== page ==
Nadaraj and his wife Siveni Naidoo received a R2.1 million metro bill and their electricity was cut off, despite it being a mistake. PICTURE: BONGANI MBATHA  African News Agency (ANA)
Nadaraj and his wife Siveni Naidoo received a R2.1 million metro bill and their electricity was cut off, despite it being a mistake. PICTURE: BONGANI MBATHA African News Agency (ANA)

Durban Metro billing shambles: Merebank family's shocking R2.1m bill

By Mphathi Nxumalo and Winston Mfeka Time of article published Mar 13, 2020

Share this article:

Durban - Imagine opening your metro utilities bill to find you owe the eThekwini Municipality R1.4million.

Or worse, R2.1million.

This was the position Durban residents Ramesh Laldeo and Siveni Naidoo had to contend with.

Laldeo, of Merebank, said his metro bill last month was for R1.4million. This was the culmination of a series of problems he has had with the municipality.

In 2016, he experienced problems with a faulty water meter at his home and received high bills. The issue continued and, in one month in 2018, the bill was for R5 932, while his average monthly bill was about R3 000. He had the meter replaced, but it again became problematic.

“In July 2019, I received a bill of R672 608.57. When I queried it, (the municipality) said that they owed me a R1055 credit. In 2019, they replaced the water meter for the third time. The water guys come through on a monthly basis, between 11am and 12pm, to read our water meter.

“On February 23, 2020, my bill came to R1.4million. I made queries and I’m still waiting for feedback from the municipality. This is putting lots of pressure on my family, and yet we are paying our bill on a monthly basis,” Laldeo said.

Also of Merebank, Siveni Naidoo said she had to deal with a R2.1million metro bill in 2018.

Ramesh Ladeo's metro bill of over R1.4m. He is one of many Merebank residents who have complained about the incorrect municipal billing system.


“They came and cut off my lights. We had to take time off work to go to the electricity department and they apologised for the mistake,” she said.

However, even after talking to eThekwini officials, they were slapped with a R26 000 metro bill and had to pay R3 800 in cash. “We had to borrow money,” she said.

Naidoo said their bills were still getting higher, despite cutting down on electricity expenses and using gas stoves. The mother of three said she lived in constant fear of being hit with another huge metro bill.

The Daily News has regularly reported on the city’s problematic Revenue Management System (RMS), which cost the city about R600million. It was introduced in 2016, to replace the old Coins system.

IFP executive committee member Mduduzi Nkosi said he did not understand why the municipality had switched to the current billing system, as the previous system had worked properly.

“RMS has a number of problems, the first being in terms of migration. It took so many years for us to fully migrate to RMS. It’s obvious that RMS has problems with billing people,” he said.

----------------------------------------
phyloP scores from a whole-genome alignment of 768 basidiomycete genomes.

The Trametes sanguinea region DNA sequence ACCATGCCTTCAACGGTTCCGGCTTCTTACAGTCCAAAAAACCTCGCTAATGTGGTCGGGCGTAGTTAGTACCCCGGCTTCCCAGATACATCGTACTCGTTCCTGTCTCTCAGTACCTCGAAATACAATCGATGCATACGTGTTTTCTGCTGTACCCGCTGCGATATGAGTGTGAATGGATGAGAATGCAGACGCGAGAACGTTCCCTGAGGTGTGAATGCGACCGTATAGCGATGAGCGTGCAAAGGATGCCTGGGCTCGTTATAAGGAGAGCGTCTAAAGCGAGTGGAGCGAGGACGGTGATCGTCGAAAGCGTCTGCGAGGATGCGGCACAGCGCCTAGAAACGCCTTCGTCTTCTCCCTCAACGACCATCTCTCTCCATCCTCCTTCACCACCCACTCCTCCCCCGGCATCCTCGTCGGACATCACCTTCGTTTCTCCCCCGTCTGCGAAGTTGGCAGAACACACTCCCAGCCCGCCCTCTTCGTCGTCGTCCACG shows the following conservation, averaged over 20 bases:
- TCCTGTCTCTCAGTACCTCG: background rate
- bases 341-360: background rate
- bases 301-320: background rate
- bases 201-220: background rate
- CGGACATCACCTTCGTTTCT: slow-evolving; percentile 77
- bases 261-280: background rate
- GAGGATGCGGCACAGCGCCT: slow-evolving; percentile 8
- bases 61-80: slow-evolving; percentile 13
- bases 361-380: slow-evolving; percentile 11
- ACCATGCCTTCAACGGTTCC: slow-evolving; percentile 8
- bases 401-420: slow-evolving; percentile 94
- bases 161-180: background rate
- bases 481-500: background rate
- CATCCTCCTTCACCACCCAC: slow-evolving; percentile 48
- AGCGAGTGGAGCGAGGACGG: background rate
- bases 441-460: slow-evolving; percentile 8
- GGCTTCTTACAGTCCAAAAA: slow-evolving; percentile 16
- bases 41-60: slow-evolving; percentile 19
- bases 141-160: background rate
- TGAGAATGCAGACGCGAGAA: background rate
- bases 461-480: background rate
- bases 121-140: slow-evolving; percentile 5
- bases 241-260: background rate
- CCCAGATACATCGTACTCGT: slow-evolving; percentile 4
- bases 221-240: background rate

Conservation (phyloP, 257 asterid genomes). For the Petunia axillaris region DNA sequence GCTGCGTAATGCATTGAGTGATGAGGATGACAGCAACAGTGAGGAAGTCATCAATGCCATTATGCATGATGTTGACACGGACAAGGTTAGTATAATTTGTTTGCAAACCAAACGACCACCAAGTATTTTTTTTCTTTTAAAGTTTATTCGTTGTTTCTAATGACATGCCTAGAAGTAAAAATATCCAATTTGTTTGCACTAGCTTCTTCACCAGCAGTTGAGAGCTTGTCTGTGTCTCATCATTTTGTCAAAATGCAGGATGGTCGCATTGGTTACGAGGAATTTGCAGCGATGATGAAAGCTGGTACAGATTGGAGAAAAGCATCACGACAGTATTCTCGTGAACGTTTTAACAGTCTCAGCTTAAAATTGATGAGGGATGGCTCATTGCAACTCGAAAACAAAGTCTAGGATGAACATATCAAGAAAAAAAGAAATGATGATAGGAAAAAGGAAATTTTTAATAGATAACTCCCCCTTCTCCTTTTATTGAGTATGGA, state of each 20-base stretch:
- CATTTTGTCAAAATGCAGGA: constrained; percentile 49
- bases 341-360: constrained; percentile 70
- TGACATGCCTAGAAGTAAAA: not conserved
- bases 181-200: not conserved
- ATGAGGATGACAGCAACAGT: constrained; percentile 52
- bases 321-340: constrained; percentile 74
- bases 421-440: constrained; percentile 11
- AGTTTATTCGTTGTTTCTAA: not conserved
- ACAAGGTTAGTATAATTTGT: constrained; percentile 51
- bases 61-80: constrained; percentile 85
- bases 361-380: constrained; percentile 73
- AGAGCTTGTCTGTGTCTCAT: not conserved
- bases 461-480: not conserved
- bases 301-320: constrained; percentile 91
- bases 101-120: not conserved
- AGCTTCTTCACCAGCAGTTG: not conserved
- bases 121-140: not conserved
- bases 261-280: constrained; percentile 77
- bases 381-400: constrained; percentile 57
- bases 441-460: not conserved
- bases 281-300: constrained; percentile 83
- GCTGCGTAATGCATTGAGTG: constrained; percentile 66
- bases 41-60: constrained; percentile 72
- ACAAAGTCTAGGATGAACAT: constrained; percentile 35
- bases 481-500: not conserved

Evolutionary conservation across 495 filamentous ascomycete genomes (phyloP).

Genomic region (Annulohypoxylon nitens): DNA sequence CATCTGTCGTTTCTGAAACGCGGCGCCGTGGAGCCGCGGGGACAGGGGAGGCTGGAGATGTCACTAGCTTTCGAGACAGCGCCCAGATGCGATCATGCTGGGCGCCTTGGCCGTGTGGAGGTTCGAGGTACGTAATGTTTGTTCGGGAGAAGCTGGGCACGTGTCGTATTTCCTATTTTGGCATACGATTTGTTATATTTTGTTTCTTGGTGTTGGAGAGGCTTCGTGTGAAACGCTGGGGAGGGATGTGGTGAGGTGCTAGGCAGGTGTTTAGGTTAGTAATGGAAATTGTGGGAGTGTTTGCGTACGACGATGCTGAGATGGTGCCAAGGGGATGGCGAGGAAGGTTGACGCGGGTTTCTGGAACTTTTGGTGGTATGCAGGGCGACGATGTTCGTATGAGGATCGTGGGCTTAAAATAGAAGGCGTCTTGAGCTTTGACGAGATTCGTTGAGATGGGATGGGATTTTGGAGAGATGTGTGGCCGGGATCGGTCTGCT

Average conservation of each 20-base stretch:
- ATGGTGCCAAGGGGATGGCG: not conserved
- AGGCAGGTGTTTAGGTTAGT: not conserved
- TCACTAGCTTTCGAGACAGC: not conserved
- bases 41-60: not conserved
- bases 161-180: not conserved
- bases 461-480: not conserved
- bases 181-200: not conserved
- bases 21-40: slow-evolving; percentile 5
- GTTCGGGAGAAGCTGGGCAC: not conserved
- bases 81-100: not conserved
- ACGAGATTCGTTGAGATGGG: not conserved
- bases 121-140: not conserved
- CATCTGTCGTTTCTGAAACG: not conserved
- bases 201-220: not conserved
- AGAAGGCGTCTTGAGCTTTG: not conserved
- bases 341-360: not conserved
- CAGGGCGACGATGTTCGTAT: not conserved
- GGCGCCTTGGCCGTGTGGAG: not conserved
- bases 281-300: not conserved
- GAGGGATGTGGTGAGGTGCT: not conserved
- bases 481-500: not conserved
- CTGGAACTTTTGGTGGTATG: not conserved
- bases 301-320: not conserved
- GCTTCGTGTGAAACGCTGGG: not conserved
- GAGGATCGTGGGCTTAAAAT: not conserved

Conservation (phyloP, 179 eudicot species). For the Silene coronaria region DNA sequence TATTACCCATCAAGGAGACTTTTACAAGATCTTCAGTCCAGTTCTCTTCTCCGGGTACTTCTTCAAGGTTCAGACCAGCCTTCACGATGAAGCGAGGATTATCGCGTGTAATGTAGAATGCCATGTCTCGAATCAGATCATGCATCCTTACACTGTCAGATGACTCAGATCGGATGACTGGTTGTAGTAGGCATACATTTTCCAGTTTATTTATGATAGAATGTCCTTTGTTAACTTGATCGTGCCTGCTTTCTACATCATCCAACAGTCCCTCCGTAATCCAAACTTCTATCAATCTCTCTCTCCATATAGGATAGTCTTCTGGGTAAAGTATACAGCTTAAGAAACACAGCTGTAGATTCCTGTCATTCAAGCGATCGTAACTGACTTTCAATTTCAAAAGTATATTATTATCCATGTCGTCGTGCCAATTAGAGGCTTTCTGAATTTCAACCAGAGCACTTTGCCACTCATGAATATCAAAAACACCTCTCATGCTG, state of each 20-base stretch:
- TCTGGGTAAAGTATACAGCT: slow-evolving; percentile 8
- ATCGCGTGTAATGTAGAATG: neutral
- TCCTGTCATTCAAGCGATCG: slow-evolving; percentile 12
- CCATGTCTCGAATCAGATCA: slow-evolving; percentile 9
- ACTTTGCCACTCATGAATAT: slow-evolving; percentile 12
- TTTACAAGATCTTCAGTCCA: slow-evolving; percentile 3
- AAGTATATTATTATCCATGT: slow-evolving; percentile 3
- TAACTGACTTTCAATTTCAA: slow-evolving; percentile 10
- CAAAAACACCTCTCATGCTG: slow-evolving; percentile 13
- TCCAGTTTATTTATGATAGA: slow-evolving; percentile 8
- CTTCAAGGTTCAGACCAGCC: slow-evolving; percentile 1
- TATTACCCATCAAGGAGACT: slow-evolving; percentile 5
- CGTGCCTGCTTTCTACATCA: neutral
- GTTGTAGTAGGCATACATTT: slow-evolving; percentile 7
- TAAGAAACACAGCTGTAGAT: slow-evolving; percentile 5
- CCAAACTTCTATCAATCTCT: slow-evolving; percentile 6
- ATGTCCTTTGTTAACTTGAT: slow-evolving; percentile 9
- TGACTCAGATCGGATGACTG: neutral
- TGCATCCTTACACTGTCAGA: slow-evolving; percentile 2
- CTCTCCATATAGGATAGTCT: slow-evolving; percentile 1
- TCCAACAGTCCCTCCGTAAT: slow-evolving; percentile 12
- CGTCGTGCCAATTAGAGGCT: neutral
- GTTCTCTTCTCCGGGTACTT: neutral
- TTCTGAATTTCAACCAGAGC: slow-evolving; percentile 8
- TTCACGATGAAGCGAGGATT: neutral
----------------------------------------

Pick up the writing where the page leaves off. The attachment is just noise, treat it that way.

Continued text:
Nkosi said he had been sceptical of the RMS system and revealed that the Ugu Municipality had declined its use, after conducting a study into its efficiency.

“It was known that RMS would create problems and its use only continues because it enriches certain individuals. Unfortunately the people of eThekwini will continue to suffer if a decision isn’t taken against this system.”

DA exco member Nicole Graham said they discovered, a few months ago, that some people were being charged commercial electricity rates, instead of residential rates. Graham said electricity meters were also not being checked on a consistent basis.

“Meters should be read at least every three months. Some people are reporting they are read every nine months, every ten months or not at all. Some of the problems are billing, some are that the departments are not doing their jobs,” she said.

“We have suggested the city have a billing open day, where people can bring their bills and the officials can correct what’s wrong, but that hasn’t happened yet,” she said.

“There are solutions the city can come up with to accommodate those in need.”

Municipal spokesperson Msawakhe Mayisela said no billing system was perfect and all cities had billing problems.

He said the city had an open door policy to people having problems with their bills so they could resolve them.

Mayisela said the city also faced problems, where their employees could not access properties, which were gated and closed off.

This forced employees to bill people based on estimates. He said the city, therefore, had avenues such as SMS and email for residents to send accurate readings.

Mayisela said there were also people who did not pay for long periods of time and then complained when they received high bills.

“It is important to determine the correctness of the consumption. Customers can verify if the readings on their bills are in line with the readings on site

"The city can be contacted through the various channels to assist the customers with clarification. This includes visiting the Revenue Management Department, at the Florence Mkhize building,” he said.

Mayisela said electricity readings were taken every three months and water readings every month.

Daily News

Share this article: